You will be required to supply supporting documents with your application, including references and an official transcript. See 'How to apply' for instructions on the documents you will need and how these will be assessed.
Performance at interview
Interviews (in person or by other means) may form part of the admissions process.
Any offer of a place is dependent on the University’s ability to provide the appropriate supervision for your chosen area of work. Please refer to the ‘About’ section of this page for more information about the provision of supervision for this course.
How your application is assessed
Your application will be assessed purely on academic merit and potential, according to the published entry requirements for the course. Students are selected for admission without regard to gender, marital or civil partnership status, disability, race, nationality, ethnic origin, religion or belief, sexual orientation, age or social background. Whether you have secured funding will not be taken into consideration when your application is assessed.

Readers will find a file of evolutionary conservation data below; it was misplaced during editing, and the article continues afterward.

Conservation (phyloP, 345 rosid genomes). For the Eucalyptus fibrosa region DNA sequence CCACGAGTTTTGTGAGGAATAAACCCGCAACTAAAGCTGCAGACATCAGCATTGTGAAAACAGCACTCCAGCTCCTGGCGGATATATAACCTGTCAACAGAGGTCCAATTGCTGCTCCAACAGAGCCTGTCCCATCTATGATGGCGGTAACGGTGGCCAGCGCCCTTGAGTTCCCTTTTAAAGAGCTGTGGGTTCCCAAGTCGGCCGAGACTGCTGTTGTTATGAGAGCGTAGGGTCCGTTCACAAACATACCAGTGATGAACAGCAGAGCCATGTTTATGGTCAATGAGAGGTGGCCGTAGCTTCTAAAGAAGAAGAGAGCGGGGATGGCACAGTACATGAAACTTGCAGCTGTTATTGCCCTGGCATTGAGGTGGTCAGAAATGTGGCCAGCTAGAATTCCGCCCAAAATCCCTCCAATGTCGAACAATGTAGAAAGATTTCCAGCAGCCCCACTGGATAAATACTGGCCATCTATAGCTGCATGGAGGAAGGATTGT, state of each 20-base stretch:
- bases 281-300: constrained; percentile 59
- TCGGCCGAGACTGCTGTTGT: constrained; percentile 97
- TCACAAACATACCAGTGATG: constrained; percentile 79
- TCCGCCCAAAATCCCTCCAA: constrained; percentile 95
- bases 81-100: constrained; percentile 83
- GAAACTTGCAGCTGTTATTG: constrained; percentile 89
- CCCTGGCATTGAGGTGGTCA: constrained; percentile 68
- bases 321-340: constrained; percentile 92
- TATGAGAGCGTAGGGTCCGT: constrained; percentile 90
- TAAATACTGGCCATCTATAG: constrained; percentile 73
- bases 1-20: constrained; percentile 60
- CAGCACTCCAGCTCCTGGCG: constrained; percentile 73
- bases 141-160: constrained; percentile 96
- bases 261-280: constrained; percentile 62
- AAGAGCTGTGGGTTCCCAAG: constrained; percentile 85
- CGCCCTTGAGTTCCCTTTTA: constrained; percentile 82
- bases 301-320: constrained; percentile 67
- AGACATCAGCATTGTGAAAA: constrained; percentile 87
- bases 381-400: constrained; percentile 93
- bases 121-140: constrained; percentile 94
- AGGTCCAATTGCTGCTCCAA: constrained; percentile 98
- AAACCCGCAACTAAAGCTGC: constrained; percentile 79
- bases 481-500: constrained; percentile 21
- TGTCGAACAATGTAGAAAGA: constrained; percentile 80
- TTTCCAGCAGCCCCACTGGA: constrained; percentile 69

Admissions panels and assessors
All recommendations to admit a student involve the judgement of at least two members of the academic staff with relevant experience and expertise, and must also be approved by the Director of Graduate Studies or Admissions Committee (or equivalent within the department).
Admissions panels or committees will always include at least one member of academic staff who has undertaken appropriate training.
After an offer is made
If you receive an offer of a place at Oxford, you will be required to meet the following requirements:
If you are offered a place, you will be required to complete a Financial Declaration in order to meet your financial condition of admission.